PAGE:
When the proposals for ensuring that all registered British fishing vessels maintain a real economic link with the United Kingdom were sent to the European Commission, and when they expect a response; and[HL464]

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    Whether they will publish the proposals for ensuring that all registered British fishing vessels maintain a real economic link with the United Kingdom which have been sent to the European Commission.[HL465]

Lord Donoughue: The proposals for ensuring that all British registered fishing vessels maintain a real economic link with the United Kingdom were sent to the European Commission for consideration at the beginning of January. Discussions with the Commission are continuing. Copies of the proposals have been circulated to the industry, and placed in the Library of the House.

National Lottery Awards: Internet Publication

Lord Avebury asked Her Majesty's Government:

    Whether, in the interests of public accountability, they will ask the National Lottery to publish details on their web site of the awards made.[HL545]

Lord McIntosh of Haringey: Details of National Lottery awards are available on the department's website,

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Ministerial Privileges

Lord Tebbit asked Her Majesty's Government:

    Whether Ministers receive any official consideration denied to sexual partners.[HL503]

Lord McIntosh of Haringey: Each case is decided on its own circumstances and in the light of the public interest.

Lord Tebbit asked Her Majesty's Government:

    How many sexual partners of Ministers, other than spouses, are currently housed in accommodation financed by the taxpayer.[HL506]

Lord McIntosh of Haringey: I am not accountable for the private lives of Ministers.

HM Customs and Excise: Staff Numbers

Lord Wallace of Saltaire asked Her Majesty's Government:

    What was the total staff of the UK Customs and Excise at the end of 1997, as compared with 1987, 1977, and 1967 and what will be the number on current plans in 1999 identifying in each case the proportion of staff whose work is focused on ports of entry.[HL444]

Lord McIntosh of Haringey: The number of staff in post for the years requested are:

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Year ended31 March 196731 March 197731 March 198731 March 1997Staff years planned 1998-99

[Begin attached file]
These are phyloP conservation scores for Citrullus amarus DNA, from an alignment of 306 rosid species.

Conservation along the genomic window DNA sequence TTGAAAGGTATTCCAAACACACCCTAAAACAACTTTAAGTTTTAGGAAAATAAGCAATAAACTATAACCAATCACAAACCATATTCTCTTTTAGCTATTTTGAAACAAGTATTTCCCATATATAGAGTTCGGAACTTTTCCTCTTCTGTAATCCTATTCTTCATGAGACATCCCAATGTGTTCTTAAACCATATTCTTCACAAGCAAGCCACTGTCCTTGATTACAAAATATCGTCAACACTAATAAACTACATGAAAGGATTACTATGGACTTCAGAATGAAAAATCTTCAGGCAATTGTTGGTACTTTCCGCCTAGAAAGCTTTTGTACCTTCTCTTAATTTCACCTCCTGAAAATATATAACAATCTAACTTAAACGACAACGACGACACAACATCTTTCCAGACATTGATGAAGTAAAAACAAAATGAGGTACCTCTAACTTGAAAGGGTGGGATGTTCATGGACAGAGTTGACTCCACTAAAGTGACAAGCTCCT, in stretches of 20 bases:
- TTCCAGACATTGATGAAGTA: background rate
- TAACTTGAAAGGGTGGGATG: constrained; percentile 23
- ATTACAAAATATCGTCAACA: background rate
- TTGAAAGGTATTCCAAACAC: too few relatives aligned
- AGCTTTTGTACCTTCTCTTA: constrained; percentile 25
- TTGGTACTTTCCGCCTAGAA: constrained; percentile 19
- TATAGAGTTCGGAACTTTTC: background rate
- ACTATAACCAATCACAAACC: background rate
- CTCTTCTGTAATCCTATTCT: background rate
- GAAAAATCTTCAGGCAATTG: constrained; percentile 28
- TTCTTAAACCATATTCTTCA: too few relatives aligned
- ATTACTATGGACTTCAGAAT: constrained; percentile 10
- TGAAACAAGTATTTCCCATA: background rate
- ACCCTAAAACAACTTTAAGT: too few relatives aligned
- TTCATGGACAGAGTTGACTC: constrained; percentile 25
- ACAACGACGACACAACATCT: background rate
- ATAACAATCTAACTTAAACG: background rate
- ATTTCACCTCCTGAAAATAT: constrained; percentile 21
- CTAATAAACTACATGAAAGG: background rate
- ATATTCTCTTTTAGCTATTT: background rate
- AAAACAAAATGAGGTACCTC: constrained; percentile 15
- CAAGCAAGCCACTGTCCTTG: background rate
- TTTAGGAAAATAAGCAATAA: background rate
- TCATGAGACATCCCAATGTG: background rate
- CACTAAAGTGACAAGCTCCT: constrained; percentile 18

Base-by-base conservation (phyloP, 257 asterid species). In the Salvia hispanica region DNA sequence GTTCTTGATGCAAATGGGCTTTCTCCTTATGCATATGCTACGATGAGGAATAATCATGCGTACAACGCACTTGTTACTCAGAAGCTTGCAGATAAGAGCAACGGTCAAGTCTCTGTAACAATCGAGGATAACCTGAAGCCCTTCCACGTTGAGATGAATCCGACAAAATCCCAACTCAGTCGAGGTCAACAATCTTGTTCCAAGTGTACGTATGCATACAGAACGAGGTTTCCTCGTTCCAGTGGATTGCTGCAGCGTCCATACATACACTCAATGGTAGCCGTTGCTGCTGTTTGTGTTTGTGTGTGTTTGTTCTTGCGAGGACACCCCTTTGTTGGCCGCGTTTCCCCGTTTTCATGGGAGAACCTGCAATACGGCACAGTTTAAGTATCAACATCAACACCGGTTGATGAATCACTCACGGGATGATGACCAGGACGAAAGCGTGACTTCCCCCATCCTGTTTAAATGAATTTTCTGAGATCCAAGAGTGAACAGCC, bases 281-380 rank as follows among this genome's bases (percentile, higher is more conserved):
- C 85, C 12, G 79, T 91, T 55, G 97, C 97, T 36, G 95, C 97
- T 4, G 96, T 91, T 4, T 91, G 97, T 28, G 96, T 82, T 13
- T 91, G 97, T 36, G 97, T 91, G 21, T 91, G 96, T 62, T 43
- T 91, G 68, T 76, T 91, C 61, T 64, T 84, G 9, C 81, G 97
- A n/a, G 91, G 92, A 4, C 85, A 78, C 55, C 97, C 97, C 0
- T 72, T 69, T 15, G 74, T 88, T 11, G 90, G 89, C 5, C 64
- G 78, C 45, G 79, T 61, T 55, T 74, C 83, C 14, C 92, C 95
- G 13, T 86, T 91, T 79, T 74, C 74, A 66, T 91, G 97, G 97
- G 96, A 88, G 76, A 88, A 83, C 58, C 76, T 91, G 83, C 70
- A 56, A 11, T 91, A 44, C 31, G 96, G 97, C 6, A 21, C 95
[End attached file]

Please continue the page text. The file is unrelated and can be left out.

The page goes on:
Staff in Post17,57629,38926,09023,07123,245
Staff focused on ports of entryData not availableData not available8,092(1)5,6495,461
Percentage31 per cent.24.5 per cent.23.5 per cent.

(1) For "Staff focused on ports of entry" we have used the most appropriate definitions of activity from information published at the relevant time. Organisational changes mean that they are not precisely the same between 1987 and the present date.

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Equal Pay

Earl Russell asked Her Majesty's Government:

    Whether they have plans to introduce any measures to expedite progress towards equal pay.[HL497]

The Minister of State, Department for Education and Employment (Baroness Blackstone): The Government's new earnings survey for April 1997 shows that women's average hourly earnings, excluding overtime, were 80.2 per cent. of men's, and, although this difference is still disappointingly large, it has shrunk a little more every year for 10 years. Government policies will enable more women to train for and enter higher status jobs, and will encourage employers to pay full and fair rates. In addition, the introduction of a national minimum wage will help to reduce the gap between men's and women's pay, since women form a large proportion of those workers who will benefit from this measure. The Equal Opportunities Commission is currently undertaking a review of the Sex Discrimination Act 1975 and Equal Pay Act 1970, and

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its draft has highlighted the need for greater understanding of equal pay issues. The Government will consider the review when it is formally presented later this year.

GCSE: European Studies

Lord Thomson of Monifieth asked Her Majesty's Government:

    Why, in view of their commitment to membership of the European Union, they have deleted European studies from the list of available GCSE subjects.[HL570]

Baroness Blackstone: It is for the GCSE Awarding Bodies, not the Government, to determine what GCSEs to offer in subjects that are not part of the statutory National Curriculum. Awarding Bodies' decisions take account of factors such as levels of demand for the qualification, the costs of offering the syllabus and the availability of the expertise necessary to provide for external assessment of candidates' performance.